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Archived: Keystone Healthcare Limited

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Inspection report

Date of Inspection: 18 November 2013
Date of Publication: 18 December 2013
Inspection Report published 18 December 2013 PDF

People should get safe and appropriate care that meets their needs and supports their rights (outcome 4)

Meeting this standard

We checked that people who use this service

  • Experience effective, safe and appropriate care, treatment and support that meets their needs and protects their rights.

How this check was done

We looked at the personal care or treatment records of people who use the service, carried out a visit on 18 November 2013, talked with people who use the service and talked with carers and / or family members. We talked with staff.

Our judgement

People experienced care, treatment and support that met their needs and protected their rights.

Reasons for our judgement

People’s needs were assessed and care and treatment was planned and delivered in line with their individual care plan.

During our visit we looked at the care records of four people using the service. The records were maintained using the provider’s computer system, with documents then being printed and kept as hard copies. The manager told us people’s care and support needs were reviewed at least annually, which, where required, included the input of family and other professionals. We found that some care plans appeared not to have been reviewed for at least one year. We spoke with the care coordinator about this and they confirmed these care plans had been reviewed but that an updated version had not been printed to be kept in the office. They explained that the functions and use of the company’s computer system was being reviewed by the provider. This was confirmed by discussions we had with the IT manager during the visit.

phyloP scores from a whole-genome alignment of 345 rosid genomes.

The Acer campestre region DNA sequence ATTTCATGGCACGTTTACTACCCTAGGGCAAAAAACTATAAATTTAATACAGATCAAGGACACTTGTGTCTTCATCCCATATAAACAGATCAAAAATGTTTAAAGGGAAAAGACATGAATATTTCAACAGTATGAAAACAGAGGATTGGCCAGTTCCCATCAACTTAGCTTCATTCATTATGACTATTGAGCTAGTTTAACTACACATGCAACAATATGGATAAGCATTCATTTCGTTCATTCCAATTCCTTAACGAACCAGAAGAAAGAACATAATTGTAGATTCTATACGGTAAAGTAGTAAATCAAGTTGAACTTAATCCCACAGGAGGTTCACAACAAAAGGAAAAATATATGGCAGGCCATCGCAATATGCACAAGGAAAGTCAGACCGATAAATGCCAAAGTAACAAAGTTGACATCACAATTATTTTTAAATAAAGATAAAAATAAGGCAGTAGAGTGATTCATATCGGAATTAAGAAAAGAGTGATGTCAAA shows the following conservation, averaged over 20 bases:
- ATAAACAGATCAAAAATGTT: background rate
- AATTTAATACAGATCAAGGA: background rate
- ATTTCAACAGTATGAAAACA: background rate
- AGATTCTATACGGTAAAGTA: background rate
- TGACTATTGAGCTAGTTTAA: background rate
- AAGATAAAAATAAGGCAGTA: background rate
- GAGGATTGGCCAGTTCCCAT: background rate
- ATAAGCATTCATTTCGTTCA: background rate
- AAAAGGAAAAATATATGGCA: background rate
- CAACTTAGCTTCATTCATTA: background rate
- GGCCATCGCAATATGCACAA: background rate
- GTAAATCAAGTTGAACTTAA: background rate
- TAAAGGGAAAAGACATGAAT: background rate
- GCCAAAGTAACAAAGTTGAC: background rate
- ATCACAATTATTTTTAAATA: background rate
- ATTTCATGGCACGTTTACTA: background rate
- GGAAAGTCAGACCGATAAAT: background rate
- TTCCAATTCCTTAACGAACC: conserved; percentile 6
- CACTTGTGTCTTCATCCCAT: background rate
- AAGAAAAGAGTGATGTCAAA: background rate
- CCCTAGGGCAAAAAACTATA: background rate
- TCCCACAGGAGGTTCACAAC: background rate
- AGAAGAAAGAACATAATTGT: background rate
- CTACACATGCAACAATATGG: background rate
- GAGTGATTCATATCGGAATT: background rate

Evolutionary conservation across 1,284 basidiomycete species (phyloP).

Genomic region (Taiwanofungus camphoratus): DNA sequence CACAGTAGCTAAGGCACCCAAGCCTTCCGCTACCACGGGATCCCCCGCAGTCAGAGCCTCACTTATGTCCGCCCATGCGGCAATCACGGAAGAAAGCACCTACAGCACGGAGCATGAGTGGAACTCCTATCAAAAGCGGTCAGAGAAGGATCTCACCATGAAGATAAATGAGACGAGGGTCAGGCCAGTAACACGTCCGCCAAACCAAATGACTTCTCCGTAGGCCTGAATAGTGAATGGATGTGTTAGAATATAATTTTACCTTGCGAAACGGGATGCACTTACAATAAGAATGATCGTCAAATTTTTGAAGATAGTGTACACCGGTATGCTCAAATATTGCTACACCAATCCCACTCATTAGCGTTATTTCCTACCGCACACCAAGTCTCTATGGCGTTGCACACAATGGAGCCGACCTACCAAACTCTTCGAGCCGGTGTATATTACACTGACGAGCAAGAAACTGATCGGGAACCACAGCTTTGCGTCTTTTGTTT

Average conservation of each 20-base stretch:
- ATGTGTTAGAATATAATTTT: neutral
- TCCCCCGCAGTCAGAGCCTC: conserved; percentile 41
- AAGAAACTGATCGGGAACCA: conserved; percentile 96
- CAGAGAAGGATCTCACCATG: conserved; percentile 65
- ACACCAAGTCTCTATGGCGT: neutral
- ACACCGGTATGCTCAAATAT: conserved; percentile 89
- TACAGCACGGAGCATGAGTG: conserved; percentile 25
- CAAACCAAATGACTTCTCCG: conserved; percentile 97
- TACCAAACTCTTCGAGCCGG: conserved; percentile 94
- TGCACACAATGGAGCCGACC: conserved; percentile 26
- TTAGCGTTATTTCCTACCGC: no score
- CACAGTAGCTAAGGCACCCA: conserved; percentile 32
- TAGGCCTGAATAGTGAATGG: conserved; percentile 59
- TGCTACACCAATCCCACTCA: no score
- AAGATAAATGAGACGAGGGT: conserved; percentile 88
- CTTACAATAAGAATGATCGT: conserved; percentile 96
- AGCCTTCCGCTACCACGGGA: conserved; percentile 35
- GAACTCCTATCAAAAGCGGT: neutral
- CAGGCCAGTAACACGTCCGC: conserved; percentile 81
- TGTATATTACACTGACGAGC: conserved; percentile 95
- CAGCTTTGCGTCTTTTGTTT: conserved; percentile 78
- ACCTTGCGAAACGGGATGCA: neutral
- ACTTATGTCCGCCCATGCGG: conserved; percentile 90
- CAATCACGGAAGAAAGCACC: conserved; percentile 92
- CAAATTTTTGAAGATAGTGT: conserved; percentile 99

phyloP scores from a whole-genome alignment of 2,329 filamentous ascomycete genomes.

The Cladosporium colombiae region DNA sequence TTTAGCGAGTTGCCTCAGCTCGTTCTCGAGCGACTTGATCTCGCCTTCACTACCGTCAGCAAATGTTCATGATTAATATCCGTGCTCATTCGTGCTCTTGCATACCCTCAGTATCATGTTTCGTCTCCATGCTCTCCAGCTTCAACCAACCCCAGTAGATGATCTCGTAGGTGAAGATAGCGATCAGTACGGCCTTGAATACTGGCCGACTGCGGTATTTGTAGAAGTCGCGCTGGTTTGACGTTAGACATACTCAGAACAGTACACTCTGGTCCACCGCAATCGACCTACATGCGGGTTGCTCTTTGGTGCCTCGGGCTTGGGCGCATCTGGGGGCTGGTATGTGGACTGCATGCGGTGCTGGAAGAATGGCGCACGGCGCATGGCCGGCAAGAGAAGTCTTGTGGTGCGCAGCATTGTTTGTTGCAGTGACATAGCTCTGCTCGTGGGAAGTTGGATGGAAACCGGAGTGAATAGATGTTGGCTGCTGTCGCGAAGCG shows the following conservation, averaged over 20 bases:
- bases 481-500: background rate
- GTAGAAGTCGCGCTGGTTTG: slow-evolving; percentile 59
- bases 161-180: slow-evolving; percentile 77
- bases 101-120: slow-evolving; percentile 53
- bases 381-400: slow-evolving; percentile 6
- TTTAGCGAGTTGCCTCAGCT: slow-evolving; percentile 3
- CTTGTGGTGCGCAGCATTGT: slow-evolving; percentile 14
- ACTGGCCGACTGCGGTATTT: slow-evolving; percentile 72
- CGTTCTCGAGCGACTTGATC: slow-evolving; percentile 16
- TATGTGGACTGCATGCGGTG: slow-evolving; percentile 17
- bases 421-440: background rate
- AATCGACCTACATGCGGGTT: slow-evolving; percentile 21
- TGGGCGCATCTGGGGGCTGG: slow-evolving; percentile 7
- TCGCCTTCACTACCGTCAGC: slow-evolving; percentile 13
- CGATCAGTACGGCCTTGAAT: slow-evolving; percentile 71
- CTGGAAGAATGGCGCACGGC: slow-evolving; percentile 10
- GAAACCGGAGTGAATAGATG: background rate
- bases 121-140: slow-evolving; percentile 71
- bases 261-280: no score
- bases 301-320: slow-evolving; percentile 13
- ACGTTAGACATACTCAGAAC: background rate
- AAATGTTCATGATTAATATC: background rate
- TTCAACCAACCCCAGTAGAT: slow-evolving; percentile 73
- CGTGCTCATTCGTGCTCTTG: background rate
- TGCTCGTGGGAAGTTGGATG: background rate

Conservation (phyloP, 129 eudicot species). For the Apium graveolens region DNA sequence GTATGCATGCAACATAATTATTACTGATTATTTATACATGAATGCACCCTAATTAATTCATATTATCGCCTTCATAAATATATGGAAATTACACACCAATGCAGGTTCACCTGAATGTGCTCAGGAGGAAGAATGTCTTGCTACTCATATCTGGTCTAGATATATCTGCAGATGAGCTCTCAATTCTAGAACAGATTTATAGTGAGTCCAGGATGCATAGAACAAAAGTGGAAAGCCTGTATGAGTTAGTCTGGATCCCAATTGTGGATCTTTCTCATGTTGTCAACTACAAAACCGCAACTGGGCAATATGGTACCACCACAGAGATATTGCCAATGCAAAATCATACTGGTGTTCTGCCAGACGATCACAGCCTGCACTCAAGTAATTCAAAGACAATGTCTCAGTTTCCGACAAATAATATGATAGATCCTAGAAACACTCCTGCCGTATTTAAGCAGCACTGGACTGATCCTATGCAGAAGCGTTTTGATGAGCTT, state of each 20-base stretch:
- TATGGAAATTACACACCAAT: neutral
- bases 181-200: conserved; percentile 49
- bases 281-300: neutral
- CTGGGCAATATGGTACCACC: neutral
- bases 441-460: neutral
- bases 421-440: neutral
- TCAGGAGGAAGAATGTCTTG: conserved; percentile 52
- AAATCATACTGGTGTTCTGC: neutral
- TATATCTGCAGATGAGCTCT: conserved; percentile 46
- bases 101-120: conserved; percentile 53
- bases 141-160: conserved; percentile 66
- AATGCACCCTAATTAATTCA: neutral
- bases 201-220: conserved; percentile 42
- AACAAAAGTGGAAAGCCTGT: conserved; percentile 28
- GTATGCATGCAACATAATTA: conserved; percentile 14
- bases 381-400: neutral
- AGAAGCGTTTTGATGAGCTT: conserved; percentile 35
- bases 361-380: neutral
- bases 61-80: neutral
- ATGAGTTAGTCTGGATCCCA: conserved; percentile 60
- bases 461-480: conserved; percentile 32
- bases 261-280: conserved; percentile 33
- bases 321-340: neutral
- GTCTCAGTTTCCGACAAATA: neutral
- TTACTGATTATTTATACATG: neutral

People’s care plans and risk assessments were up to date and, should people using the services’ care needs change, the plans were reviewed to reflect this. The documents were concise and easy to use and understand. The care plans set out the support people received and the timing of visits. We found that smoke alarm and carbon monoxide tests were carried out each month in people’s homes. Each person’s care plan also had a ‘home risk assessment’ in place; including the location of the stop tap and electrical trip switch. This showed the service had considered the safety and welfare of the people using the service in their own home.

Care plans that we looked at were comprehensive and personalised, including full routines, care and support provided for each call and any other person-specific information. We also saw there was an ‘Emergency Carer’s Support Plan’ in place in one file. This was for use if the private carer employed by the person using the service was unavailable. This showed the service had plans in place for maintaining service continuity to people.

We saw that daily log books were filled in correctly after every visit made by the support workers. These included the time the support worker arrived and the time they left. However we found that medication administration records, known as MAR sheets, were not always filled in correctly. We saw there were some gaps in the records of medication identified but no explanation was given. We spoke to the manager about this, who told us that support workers always administered people’s medication using dosette boxes. Dosette boxes are boxes that contain medications organised into compartments by day and time, so to simplify the taking and administration of medications. The manager said they would remind staff about the importance of ensuring medication records were filled in correctly for all the people they administered medication to.